His black suit was wrinkled around the edges, and his dress shirt was a complete mess, but he'd smoothed everything as best he could, washed his face with paper towels, and combed his hair before catching a cab into town. No way he was showing up for a wake in ragged jeans and sneakers.

Luke tugged Noah inside, where the room had emptied, voices floating in from the parlor instead. They stopped next to table. "We have sandwiches, potato salad, deviled eggs, chicken wings ..." Noah laughed softly, cutting Luke off, and Luke shot him a look. "What?"

"Nothing," Noah replied, still smiling a little. "I just seem to remember you giving me a similar spiel in this kitchen a few years ago."

The air shifted between them, and suddenly they were staring at each other, eyes wide and dark, wrapped up in memory. A moonlight swim, soaking wet and laughing, falling together against the counter, heat rising around them like a wildfire. The moment that Noah had dreaded happening and tried to insist never had for weeks, until he couldn't fight it any more.

Luke broke away first, clearing his throat, reaching for a plate and holding it out to Noah. "Help yourself," he said. "Whatever looks good."

Noah almost literally had to bite his tongue to stop saying the thing that looked best, by far, was Luke. He smiled instead and started filling his plate with his favorites.

He'd been surprised when Luke had said the wake would be at the farm, but then, Luke and Katie had been Reid's closest friends in Oakdale, and Katie's place was too small. Reid had softened up during the year and a half since he settled in Oakdale to stay, and people actually liked him now, if sometimes begrudgingly. He'd still been as brusque as ever, but everyone had gotten used to that, and he'd done a brilliant job with the neurology wing, even after losing out the chief of staff job to Chris. Heck, he'd even worked well with Chris, and that was nothing short of a miracle.

Luke, meanwhile ... Noah couldn't help but smile a little out of pure pride. Luke had gone back to his foundation, not only continuing to work with Reid on the neurology wing after their breakup but also reviving his original interests in helping sick kids and fighting for equal rights. He'd immersed himself in every aspect of the organization, from fund-raising to publicity to legal entanglements, and in their phone conversations he could easily bend Noah's ear for hours, talking excitedly about everything they were doing and getting fired up about the injustices he wanted to fix.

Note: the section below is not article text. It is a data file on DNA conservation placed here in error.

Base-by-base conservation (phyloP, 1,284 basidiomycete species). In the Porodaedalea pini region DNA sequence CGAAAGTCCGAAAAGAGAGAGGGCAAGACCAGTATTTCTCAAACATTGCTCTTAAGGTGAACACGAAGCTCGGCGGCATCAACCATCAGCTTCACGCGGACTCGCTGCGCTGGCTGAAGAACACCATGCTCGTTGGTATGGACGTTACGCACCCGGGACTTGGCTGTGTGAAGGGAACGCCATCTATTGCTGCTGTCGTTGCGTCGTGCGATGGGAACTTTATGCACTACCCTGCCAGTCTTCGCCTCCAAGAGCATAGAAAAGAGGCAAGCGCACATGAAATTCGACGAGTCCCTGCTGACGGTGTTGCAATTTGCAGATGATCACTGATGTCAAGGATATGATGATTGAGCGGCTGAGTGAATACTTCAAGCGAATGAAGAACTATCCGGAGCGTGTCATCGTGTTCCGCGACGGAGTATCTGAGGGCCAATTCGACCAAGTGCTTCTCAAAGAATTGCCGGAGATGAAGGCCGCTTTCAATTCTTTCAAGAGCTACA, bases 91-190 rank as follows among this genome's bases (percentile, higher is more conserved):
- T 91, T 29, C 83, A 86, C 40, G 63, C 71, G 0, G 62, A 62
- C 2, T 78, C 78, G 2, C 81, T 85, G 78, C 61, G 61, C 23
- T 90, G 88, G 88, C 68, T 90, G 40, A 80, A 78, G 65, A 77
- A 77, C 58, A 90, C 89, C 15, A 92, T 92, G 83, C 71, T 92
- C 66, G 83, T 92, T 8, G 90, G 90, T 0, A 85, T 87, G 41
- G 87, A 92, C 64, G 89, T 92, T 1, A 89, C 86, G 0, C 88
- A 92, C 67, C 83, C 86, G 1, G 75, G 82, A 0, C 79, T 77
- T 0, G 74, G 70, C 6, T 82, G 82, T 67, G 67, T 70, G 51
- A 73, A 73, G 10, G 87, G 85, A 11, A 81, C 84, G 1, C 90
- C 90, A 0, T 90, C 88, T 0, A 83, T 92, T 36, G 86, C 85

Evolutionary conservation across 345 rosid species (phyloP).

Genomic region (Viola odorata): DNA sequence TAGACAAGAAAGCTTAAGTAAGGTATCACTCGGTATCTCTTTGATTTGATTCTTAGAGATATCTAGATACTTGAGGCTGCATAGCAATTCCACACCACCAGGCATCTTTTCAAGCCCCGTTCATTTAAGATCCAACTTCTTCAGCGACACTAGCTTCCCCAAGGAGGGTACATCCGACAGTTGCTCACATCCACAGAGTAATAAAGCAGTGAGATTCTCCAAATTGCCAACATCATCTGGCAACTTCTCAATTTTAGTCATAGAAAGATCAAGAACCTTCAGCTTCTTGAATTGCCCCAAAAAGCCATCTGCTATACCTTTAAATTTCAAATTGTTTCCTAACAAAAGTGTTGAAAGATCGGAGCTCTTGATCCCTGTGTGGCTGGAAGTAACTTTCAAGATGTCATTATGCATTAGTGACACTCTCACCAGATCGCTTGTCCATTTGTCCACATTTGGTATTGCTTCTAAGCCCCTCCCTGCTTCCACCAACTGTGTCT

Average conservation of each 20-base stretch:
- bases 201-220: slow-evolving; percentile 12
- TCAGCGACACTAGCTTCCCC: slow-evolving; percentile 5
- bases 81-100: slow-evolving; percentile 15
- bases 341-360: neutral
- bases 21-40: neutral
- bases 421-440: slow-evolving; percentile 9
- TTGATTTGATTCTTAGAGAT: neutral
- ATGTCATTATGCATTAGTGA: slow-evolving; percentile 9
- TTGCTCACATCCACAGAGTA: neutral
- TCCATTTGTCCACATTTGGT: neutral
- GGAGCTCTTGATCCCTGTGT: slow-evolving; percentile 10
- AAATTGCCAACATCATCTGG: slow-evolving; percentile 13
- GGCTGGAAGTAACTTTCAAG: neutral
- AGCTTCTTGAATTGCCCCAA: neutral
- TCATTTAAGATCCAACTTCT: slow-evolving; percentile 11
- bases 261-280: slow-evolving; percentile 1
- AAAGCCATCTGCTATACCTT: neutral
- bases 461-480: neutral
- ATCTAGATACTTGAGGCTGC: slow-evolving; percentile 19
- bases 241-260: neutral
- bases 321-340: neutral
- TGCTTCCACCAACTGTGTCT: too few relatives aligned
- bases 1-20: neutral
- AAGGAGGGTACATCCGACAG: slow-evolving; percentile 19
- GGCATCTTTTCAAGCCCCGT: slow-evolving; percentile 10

It was a tossup which of the two versions of Luke Snyder Noah loved more.

Because he did still love Luke. Body and soul, he belonged to Luke Snyder, and he couldn't even think about trying to let go. He tried not to hold out hope, but it seemed ingrained in his psyche. Hope had kept him going most of his life, and it didn't seem ready to release its hold any time soon.

Plates filled, Luke took Noah's hand again and led him toward the parlor, where he was greeted by a cacophony of happy voices and a cloud of smiling faces. He absorbed it all, letting himself sink into the love and warmth of the only family he'd ever known, smiling as Emma shooed Ethan and Natalie off the loveseat and turned it over to Luke and Noah. They sat there side by side, eating and talking, surrounded by nearly all of Noah's favorite people in the world.

As the conversation and meal wound down, Luke stood up, taking Noah's hand again and pulling him back through the kitchen, pausing only long enough to drop off their empty plates and assure Emma they'd be back to help with cleanup in a while. He kept going, drawing Noah behind him as he walked away from the house and toward the pond.

Noah didn’t know what was going on. They hadn't been to the pond together alone in over two years, not since before his accident. It had been a haven for them for the long months that they'd lived together at the farm, under Emma's rules, giving them chances for furtive gropes under the water and long make out sessions on the bank. They'd last been down at Christmas, when Natalie had dragged them there to go ice skating, but they'd had to turn back because of a large crack that rendered the surface too unstable. They'd thrown snowballs instead, leaving Luke with wet hair and pink cheeks and a huge smile on his face, and Noah had had to make an excuse about his stomach feeling queasy so he could escape back to the house and not give in to the urge to kiss Luke breathless.

This time, Luke stopped a few feet away from the bank, facing out over the water. "I've been spending a lot of time out here the past few months," he said, not letting go of Noah's hand. "It's peaceful. Quiet. Has a lot of good memories, too." He shot Noah a quick look from under his lashes, and Noah had to hold back a shiver.

Luke turned to face him then, smiling. "I bet you thought I forgot what tomorrow is, didn't you?"

Noah blinked. He'd nearly forgotten himself, and if it hadn't been for everything he'd had to go through to get a flight, any flight, that would get him to Oakdale, he might not have remembered. But it was October 19, and tomorrow would be his twenty-fourth birthday.

"I didn't expect ..." Noah didn't really know how to finish that sentence, but Luke saved him the trouble, as he so often did, reaching into his jacket pocket to pull out a small, flat box. He held it out, still smiling, eyes soft and open.